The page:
Wednesday, 01 September 2010

Governor Brewer Reacts to U.S. Human Rights Report

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In response to the State Department’s Human Rights report that named Arizona as a violator of human rights for its passage of S.B. 1070, Arizona’s Governor Jan Brewer wrote Secretary of State Hillary Clinton a scathing letter calling the reference “downright offensive” as well as “unconstitutional.”

Brewer wrote, “The idea of our own American government submitting the duly enacted laws of a state of the United States to ‘review’ by the United Nations is internationalism run amok and unconstitutional.”

The report in question indicates, “A recent Arizona law, S.B. 1070, has generated significant attention and debate at home and around the world.”

In addition, the Human Rights report submitted to the United Nations’ Human Rights council included the Justice Department’s legal challenge to S.B. 1070 as an example of how the federal government is safeguarding human rights.

According to the report, “The issue is being addressed in a court action that argues that the federal government has the authority to set and enforce immigration law. That action is ongoing; parts of the law are currently enjoined.”

In an appearance this week on Fox News’s On the Record with Greta Van Susteren, Brewer explained her decision to write the letter: “We are really offended, Greta, that the Obama and Secretary Clinton would take a duly enacted law and present it to the Human Rights council at the United Nations. I believe strongly that they owe us an apology and certainly want them to remove it from their report.”

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Adding insult to injury, Brewer learned of the United Nations report not from a White House official, but from a third-party, in this particular case from the Internet, similar to when Brewer learned of the Justice Department’s initial decision to pursue a federal lawsuit against the state of Arizona over S.B. 1070 from Secretary Clinton’s interview with an Ecuadorian news station. In both cases, the White House did not feel compelled to personally contact the Arizona Governor.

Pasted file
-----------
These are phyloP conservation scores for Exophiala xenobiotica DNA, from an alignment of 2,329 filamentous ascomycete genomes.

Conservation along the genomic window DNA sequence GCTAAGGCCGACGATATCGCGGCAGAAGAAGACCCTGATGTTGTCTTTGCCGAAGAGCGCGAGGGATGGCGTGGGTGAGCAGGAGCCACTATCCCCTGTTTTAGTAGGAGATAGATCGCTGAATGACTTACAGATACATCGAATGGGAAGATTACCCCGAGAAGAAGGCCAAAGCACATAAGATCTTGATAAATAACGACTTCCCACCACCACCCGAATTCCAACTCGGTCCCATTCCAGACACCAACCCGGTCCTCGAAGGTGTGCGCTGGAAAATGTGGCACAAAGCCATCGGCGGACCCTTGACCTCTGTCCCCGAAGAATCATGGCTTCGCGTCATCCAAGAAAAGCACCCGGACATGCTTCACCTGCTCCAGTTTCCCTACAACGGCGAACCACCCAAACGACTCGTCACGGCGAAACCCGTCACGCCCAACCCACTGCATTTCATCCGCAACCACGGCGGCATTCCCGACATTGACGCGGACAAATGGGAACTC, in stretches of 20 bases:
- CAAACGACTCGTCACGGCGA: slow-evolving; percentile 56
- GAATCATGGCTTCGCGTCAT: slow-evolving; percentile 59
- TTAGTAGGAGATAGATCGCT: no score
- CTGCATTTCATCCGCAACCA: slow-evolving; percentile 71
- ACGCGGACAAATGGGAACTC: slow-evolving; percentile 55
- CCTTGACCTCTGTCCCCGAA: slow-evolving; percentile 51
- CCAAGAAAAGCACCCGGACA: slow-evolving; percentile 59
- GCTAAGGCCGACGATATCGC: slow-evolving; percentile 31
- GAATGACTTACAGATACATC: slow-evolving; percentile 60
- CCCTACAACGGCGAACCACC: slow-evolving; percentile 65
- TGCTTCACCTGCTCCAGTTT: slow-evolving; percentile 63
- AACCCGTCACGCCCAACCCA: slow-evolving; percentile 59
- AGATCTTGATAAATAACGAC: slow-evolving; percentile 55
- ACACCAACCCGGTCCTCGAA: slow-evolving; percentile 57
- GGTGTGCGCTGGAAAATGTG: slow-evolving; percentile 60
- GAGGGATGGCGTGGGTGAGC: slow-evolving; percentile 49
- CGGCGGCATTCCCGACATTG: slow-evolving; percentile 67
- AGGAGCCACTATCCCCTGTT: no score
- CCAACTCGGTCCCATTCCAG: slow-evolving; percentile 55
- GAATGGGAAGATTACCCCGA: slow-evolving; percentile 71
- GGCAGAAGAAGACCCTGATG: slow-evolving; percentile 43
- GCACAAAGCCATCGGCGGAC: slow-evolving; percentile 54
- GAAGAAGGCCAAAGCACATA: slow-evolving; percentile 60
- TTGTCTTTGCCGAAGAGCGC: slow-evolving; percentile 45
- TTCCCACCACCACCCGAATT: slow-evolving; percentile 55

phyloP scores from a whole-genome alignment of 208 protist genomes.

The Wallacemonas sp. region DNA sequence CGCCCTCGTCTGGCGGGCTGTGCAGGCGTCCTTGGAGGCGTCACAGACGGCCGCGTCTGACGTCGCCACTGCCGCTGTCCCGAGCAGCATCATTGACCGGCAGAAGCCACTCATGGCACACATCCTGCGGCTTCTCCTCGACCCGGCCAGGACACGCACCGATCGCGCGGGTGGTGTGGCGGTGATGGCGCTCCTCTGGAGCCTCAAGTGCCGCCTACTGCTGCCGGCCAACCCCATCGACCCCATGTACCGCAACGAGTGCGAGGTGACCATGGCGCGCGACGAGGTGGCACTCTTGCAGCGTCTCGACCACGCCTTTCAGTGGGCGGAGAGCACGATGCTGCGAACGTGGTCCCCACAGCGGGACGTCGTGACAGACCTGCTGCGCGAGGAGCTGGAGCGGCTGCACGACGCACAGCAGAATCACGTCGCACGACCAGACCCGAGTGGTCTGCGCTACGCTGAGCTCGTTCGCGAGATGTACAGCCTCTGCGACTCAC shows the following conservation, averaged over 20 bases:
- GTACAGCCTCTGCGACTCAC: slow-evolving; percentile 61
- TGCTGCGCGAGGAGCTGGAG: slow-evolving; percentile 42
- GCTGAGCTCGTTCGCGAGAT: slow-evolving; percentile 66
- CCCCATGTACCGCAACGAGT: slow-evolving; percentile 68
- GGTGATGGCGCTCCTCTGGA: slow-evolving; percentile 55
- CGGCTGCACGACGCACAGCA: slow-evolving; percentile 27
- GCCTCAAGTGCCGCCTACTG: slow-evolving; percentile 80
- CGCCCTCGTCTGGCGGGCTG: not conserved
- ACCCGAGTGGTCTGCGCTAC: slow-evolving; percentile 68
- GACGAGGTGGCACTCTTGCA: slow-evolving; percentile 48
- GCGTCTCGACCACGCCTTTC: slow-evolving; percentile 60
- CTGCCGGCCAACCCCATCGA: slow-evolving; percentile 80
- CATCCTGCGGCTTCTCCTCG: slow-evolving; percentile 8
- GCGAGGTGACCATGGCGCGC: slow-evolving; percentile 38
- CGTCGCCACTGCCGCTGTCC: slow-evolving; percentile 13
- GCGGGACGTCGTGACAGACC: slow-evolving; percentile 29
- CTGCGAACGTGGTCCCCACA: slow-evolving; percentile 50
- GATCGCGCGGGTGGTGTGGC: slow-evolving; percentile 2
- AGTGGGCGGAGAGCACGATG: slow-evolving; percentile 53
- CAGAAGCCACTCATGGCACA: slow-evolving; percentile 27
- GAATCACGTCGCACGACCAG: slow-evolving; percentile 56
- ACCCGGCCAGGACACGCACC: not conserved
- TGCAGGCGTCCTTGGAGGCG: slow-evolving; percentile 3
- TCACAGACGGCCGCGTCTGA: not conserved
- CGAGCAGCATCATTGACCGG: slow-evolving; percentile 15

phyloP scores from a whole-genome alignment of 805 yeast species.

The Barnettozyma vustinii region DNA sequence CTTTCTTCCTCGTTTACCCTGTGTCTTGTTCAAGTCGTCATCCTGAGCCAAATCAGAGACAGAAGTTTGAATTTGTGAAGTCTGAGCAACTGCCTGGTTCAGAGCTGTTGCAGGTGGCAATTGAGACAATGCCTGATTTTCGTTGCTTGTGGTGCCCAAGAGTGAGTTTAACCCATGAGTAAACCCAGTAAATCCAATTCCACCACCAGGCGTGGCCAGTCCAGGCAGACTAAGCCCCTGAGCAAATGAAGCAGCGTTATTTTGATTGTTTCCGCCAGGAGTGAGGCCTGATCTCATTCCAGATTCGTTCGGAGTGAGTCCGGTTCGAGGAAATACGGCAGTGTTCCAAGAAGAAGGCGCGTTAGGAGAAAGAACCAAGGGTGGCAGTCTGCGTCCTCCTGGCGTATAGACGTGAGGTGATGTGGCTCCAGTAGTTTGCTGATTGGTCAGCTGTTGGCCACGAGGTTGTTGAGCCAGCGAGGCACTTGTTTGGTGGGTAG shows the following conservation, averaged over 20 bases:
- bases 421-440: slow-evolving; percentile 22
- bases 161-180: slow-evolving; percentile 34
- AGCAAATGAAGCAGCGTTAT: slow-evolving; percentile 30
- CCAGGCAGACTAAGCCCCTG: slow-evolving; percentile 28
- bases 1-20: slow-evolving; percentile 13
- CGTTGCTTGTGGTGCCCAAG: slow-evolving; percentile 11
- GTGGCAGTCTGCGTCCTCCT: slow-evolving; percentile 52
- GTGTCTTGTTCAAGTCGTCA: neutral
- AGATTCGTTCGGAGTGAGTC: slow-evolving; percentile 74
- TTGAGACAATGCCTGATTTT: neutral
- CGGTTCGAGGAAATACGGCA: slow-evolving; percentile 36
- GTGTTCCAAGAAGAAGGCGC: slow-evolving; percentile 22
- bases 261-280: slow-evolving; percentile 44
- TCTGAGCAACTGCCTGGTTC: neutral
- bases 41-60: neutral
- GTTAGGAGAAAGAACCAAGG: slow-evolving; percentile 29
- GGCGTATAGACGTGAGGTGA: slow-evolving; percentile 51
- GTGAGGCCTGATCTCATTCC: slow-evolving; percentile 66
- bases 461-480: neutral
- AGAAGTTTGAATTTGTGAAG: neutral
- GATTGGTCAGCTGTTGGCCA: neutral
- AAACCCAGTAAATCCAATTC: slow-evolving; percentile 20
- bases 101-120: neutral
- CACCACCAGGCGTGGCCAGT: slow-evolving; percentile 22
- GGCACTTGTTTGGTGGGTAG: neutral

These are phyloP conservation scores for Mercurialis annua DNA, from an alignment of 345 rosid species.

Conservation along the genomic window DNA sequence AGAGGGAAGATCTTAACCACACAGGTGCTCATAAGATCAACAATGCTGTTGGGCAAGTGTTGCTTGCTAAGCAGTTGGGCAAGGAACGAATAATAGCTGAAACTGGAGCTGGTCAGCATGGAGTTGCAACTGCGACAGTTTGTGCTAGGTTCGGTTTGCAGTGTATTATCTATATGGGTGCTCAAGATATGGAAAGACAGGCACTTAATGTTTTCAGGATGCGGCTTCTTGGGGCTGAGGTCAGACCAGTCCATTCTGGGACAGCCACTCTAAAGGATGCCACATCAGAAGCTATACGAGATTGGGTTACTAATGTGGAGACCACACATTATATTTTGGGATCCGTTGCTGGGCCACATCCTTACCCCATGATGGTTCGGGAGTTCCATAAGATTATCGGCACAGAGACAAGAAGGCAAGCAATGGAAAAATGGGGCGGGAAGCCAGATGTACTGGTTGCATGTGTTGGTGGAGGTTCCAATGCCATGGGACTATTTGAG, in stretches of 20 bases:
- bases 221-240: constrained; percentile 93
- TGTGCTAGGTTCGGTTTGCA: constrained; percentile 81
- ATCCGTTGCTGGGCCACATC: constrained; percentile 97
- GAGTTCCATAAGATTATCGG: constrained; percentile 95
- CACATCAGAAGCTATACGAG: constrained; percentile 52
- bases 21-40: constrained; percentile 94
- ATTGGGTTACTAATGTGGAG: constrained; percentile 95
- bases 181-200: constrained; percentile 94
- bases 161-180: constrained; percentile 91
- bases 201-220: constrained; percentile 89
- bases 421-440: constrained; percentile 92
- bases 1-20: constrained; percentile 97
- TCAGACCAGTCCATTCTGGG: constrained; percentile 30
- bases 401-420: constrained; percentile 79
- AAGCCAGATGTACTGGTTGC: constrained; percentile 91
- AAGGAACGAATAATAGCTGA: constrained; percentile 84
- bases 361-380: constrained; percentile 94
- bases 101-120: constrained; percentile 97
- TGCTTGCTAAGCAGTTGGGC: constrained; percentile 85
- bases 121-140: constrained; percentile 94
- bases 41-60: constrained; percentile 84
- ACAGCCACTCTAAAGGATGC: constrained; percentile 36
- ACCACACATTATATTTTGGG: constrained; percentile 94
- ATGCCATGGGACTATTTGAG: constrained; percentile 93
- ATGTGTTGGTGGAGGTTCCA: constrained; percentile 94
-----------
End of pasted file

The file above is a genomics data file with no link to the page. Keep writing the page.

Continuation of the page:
“We heard that the government was going to sue us when [Secretary Clinton] was down in Ecuador. Now we find out that they are going to turn us over to the Human Rights council on Senate Bill 1070 and let countries like Libya and Cuba decide if we’re doing right or wrong. It’s outrageous!”

Brewer also addressed her calling members of the Obama administration “hypocrites” in her letter, asserting that the federal government’s failure to secure the border contributes to the crime of human trafficking.

Likewise, Brewer charges the federal government with contributing to human rights violations by allowing the continuous invasion of illegal immigrants across the unsecured border, a journey that is potentially detrimental to the health and safety of those crossing the border. “If the federal government would do their job, secure the borders … talk about human rights? We have thousands of illegal aliens coming across our border and suffering under inhumane conditions due to the drug cartels and due to the heat and dying out in the desert.”

Brewer addressed the federal government’s seeming “attacks” on the state of Arizona, politely calling her experiences with the Obama administration “a real difficult time,” but calling this particular incident “over the top.”

“They are overstepping, overreaching, it’s outrageous, it’s very offensive, and it’s wrong. Arizona has the right to enact the laws that we see fit.”

According to the latest CBS poll, it is not only the state of Arizona that sees S.B. 1070 to be “fit.” The poll shows that 59 percent of Americans view Arizona’s immigration law as “just right,” while an additional 14 percent believe the law does not go far enough.

Brewer closed her letter to Secretary Clinton by contending, ”Be assured that the state of Arizona will fight any attempts by the United States Department of State and the United Nations to interfere with the duly enacted laws of the state of Arizona in accordance with the United States Constitution.”

Van Susteren questioned Brewer on the “harshness” of her letter’s closing statement. Unafraid to pack a punch, however, Brewer told Van Susteren, “We are going to do whatever is necessary to keep our sovereignty.”

To view the interview between Jan Brewer and Greta Van Sustren in its entirety, click here.

Brewer’s letter has yet to receive a response from the White House, but there may be small consolation in noting that while her candor may not be appreciated by the Obama administration, it has helped her popularity to soar in Arizona, and will likely secure her reelection on November 2.

Photo of Governor Jan Brewer: AP Images